On Monday (9 November), MEPs in the economic affairs and budgetary committees will vote on the EU’s recovery fund package, but the ban on spending funds on fossil fuels, suggested by the environment committee, will not be in the final agreement.
The negotiated draft, drawn up between the Parliament’s main parties – including the centre-right European People’s Party, the centrist Renew Europe and the Socialists – removed the exclusion list suggested by their own MEPs in the environment committee a month before.
“Other political groups wanted to make a list of types of projects that would be excluded from the start from funding through this mechanism,” Siegfreid Muresan, a Romanian EPP member and rapporteur on the proposal, wrote on his website.
“They wanted an explicit ban on financing investments in fossil fuels, including gas. We managed to avoid such a list, especially because, for Romania, gas, based on modern technologies, is a less polluting fuel alternative that can be used during the transition to a green economy,” he said.
The exclusion list, voted on last month in the Parliament’s environment committee, meant that recovery funds totalling €750bn to help member states recover from the COVID-19 crisis, would not go to carbon-emitting fuels, like natural gas.
When MEPs in the environment committee voted to exclude fossil fuels from the recovery fund last month, its chairman Pascal Canfin hailed the agreement, saying “it’s paving the way to a true green recovery”.
“I will fight for this position to have a majority in plenary. No fossil fuels financing as we invest for the future and not in the past,” Canfin said at the time.
‘Do no significant harm’
According to the amended draft, funded projects will still need to be in line with the ‘do no significant harm’ principle, but gas is now neither promoted nor excluded in the agreement.
“The fact that the text makes no reference to gas and fossil fuel projects, correlated with the ‘do no significant harm’ principle shows Renew Europe’s clear commitment for the climate and environment goals,” said Dragoș Pîslaru, a rapporteur from the centrist group.
In September, the European Parliament voted to allow gas projects into the EU’s flagship Just Transition Fund designed to support Europe’s most fossil fuel-dependent regions in their transition to a low-carbon economy, while limiting the economic and social impacts.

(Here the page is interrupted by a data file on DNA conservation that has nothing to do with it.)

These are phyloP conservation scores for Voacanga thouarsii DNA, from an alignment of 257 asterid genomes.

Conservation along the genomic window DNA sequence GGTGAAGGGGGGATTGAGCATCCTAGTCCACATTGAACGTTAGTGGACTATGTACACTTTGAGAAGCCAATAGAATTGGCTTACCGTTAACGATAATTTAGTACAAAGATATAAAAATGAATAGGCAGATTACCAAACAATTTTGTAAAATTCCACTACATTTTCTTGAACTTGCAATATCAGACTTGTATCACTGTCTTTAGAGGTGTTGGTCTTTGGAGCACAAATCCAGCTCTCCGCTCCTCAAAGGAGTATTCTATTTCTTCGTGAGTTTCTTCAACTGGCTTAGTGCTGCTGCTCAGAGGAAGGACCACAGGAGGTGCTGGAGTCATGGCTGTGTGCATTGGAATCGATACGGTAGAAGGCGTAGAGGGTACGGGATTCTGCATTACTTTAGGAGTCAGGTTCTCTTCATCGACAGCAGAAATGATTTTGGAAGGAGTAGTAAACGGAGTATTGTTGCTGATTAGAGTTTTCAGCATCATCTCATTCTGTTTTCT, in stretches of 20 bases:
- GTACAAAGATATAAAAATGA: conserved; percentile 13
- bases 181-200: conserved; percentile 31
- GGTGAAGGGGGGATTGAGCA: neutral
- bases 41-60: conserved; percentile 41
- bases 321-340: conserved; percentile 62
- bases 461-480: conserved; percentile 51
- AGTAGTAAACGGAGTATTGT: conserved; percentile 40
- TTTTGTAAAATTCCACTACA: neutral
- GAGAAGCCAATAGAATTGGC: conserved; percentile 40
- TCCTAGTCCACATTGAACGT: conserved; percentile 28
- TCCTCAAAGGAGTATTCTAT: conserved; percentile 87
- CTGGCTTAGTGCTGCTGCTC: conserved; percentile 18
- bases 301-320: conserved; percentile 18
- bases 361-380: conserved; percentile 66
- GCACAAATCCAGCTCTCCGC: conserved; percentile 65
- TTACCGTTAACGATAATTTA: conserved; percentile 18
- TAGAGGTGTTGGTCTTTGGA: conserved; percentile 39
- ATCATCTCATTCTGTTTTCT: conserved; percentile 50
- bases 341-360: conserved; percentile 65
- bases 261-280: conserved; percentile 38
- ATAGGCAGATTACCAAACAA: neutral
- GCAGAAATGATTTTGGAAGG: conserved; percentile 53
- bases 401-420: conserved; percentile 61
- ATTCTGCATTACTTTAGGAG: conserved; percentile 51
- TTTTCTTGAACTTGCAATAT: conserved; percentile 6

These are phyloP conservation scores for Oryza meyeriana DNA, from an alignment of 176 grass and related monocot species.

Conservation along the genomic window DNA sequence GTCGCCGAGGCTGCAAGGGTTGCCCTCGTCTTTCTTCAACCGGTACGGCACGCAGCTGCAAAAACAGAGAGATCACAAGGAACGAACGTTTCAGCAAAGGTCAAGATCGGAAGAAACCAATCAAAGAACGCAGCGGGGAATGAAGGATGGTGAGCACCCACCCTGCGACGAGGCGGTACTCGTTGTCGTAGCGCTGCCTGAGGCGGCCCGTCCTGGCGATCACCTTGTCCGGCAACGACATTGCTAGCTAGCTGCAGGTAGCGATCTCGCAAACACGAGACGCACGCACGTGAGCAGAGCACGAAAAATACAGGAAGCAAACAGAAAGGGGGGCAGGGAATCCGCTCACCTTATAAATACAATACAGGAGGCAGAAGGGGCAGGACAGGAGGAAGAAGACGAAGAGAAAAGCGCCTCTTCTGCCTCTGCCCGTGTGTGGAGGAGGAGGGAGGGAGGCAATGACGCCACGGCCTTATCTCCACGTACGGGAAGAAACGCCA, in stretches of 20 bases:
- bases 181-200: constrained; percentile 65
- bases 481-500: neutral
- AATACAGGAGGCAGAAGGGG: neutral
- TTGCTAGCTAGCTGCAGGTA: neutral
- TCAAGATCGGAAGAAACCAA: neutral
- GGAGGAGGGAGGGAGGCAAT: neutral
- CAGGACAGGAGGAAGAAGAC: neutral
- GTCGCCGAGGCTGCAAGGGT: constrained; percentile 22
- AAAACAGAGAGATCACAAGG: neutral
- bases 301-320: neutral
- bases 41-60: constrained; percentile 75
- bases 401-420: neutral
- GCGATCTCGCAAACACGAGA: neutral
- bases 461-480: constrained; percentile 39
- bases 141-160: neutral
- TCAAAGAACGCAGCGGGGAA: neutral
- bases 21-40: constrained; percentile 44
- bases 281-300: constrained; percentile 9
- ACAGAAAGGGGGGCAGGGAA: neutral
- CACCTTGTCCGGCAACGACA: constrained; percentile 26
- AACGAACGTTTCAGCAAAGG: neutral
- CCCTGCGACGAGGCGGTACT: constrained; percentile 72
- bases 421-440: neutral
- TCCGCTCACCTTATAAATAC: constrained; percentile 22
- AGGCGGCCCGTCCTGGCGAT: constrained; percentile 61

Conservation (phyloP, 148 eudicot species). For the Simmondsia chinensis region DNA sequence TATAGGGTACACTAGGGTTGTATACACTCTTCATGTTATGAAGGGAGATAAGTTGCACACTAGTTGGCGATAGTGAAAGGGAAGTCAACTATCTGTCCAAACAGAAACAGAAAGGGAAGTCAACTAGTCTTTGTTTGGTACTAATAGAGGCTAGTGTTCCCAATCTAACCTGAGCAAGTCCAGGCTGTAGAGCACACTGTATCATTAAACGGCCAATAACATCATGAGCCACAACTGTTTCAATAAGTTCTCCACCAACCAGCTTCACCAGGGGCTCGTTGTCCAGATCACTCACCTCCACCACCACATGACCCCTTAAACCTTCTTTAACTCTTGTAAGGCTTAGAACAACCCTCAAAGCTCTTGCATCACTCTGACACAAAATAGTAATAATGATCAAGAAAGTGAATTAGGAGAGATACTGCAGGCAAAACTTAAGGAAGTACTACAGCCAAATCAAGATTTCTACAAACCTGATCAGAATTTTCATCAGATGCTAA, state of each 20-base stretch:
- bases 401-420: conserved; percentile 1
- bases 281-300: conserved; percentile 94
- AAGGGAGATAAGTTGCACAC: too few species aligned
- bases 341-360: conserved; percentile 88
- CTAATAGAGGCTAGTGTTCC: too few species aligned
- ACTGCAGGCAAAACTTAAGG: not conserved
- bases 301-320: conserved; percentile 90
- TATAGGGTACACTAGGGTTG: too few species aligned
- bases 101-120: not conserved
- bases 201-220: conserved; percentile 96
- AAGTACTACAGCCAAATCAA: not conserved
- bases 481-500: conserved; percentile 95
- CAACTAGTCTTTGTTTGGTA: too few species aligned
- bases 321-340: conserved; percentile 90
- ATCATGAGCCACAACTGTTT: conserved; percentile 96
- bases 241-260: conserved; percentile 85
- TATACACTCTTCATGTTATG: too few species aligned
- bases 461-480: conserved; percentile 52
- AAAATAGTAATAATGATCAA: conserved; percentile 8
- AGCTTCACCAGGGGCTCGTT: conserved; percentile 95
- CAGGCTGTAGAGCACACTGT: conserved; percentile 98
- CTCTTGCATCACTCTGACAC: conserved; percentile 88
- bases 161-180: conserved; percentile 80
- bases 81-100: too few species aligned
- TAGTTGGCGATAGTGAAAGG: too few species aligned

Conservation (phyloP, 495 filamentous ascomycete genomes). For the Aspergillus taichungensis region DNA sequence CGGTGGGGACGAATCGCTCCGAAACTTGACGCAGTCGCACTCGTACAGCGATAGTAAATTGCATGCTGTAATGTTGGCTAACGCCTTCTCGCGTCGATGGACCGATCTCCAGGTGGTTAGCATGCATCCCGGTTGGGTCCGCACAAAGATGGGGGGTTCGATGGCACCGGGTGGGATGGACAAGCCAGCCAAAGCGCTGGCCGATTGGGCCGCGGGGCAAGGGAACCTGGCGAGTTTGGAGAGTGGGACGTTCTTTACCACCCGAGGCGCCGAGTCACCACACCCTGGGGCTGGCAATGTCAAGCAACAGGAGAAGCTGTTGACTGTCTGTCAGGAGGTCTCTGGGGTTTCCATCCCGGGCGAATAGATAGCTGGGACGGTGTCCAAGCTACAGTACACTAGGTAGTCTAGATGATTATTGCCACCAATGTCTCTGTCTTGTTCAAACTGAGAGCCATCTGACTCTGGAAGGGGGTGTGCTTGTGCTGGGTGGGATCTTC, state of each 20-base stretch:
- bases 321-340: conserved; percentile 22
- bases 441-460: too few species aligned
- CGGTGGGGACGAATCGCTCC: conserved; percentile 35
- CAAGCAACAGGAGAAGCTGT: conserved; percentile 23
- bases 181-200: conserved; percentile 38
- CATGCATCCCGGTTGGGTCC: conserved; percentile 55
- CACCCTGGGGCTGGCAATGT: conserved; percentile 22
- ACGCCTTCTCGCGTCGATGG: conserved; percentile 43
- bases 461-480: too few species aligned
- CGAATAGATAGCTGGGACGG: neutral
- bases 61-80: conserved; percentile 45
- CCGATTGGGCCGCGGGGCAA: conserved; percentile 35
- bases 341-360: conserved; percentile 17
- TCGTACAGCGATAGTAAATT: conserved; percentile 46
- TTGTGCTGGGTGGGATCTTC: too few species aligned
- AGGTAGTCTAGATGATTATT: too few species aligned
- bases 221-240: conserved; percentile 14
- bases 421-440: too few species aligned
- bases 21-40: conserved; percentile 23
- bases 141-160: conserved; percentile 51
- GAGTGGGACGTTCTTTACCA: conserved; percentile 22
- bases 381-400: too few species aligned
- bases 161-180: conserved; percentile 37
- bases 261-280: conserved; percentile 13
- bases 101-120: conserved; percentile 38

Green MEPs and the head of the Parliament’s environment committee, Pascal Canfin (Renew Europe), tried pushing for the exclusion of fossil fuels from the fund but they ended up being defeated when the bill came to a vote in plenary.
To prevent a repeat of this, 114 MEPs have signed a cross-party letter, calling for gas to be banned from receiving EU funds, writing: “Funding must be channelled towards energy efficiency, renewables and electricity-based solutions that deliver a green recovery and a just transition. It should exclude all support for fossil fuel investments, including fossil gas.”
Gas is a grey area in the ecological transition. When burned to produce electricity, it emits half the amount of CO2 than coal, providing a step between coal-fuelled power and renewables, which is vital for coal-reliant countries like Poland. But it still emits carbon when burnt and must be eventually phased out if Europe wants to become climate neutral by 2050, its stated objective.
Frans Timmermans, the European Commission vice-president in charge of the Green Deal, has called natural gas a “caveat” in the transition, saying: “There’s one thing I have to acknowledge: in some areas of transition, the use of natural gas will probably be necessary to shift from coal to sustainable energy.”
Environmental campaigners have said gas is not required as a transitionary fuel and risks creating a reliance on carbon producing gas for decades.
“If you want to move into something else, why don’t you invest in something else that is climate friendly, that provides jobs? If you don’t put the money in the right place, then that’s the main problem,” said Ariadna Rodrigo from Greenpeace.
“If you look at the narrative at the start of the pandemic, it was all about the recovery has to be green, has to be fair and all of this has been dismantled,” she said, adding the safeguards in place are not strong enough.
The two safeguards are that 40% of the recovery package should be spent on biodiversity and climate and that there should be a methodology to track spending.
“We ask for a commitment to ensure a green recovery. Therefore, each recovery and resilience plan of the Member States will have to commit and prove that at least 40% of the amounts for reforms and investments are dedicated to climate and biodiversity,” said Pîslaru.
“As part of our proposal, we ask the Commission to come up with a finer, more precise tracking methodology than the one we have today,” he added, saying EU member states will need to prove compliance with the ‘do no significant harm’ principle throughout their plans if they want to tap into EU recovery money.
If the agreement is passed on Monday, it will be announced at the beginning of Wednesday’s plenary session. If there is no majority to object it, the mandate will be considered adopted on Thursday.
(Edited by Frédéric Simon)